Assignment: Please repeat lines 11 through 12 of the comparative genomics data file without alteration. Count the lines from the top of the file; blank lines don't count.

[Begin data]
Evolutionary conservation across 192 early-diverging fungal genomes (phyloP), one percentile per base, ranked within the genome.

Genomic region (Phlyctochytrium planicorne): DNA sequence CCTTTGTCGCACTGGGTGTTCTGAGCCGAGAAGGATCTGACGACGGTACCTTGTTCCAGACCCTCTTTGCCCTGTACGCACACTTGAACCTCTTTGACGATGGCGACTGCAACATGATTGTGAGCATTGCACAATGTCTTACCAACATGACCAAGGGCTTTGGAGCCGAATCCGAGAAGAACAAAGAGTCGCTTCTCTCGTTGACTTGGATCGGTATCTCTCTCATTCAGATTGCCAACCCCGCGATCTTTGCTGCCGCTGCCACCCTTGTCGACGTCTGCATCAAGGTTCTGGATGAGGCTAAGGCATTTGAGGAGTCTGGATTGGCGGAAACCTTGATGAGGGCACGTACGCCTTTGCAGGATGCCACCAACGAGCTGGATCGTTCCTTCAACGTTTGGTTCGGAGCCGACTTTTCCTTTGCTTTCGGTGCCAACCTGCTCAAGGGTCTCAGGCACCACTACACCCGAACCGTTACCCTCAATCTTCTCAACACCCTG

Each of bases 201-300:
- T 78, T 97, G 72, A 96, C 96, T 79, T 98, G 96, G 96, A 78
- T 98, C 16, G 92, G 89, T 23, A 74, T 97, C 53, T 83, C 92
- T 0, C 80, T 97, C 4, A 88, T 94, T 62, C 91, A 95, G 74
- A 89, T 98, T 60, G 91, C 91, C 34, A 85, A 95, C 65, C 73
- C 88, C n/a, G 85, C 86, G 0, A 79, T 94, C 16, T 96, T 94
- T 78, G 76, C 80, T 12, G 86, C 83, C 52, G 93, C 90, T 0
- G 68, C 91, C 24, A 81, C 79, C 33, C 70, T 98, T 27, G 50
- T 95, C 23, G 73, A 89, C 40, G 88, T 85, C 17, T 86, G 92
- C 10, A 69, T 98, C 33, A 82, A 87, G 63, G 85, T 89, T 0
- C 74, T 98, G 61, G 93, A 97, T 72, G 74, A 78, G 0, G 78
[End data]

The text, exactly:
- T 95, C 23, G 73, A 89, C 40, G 88, T 85, C 17, T 86, G 92
- C 10, A 69, T 98, C 33, A 82, A 87, G 63, G 85, T 89, T 0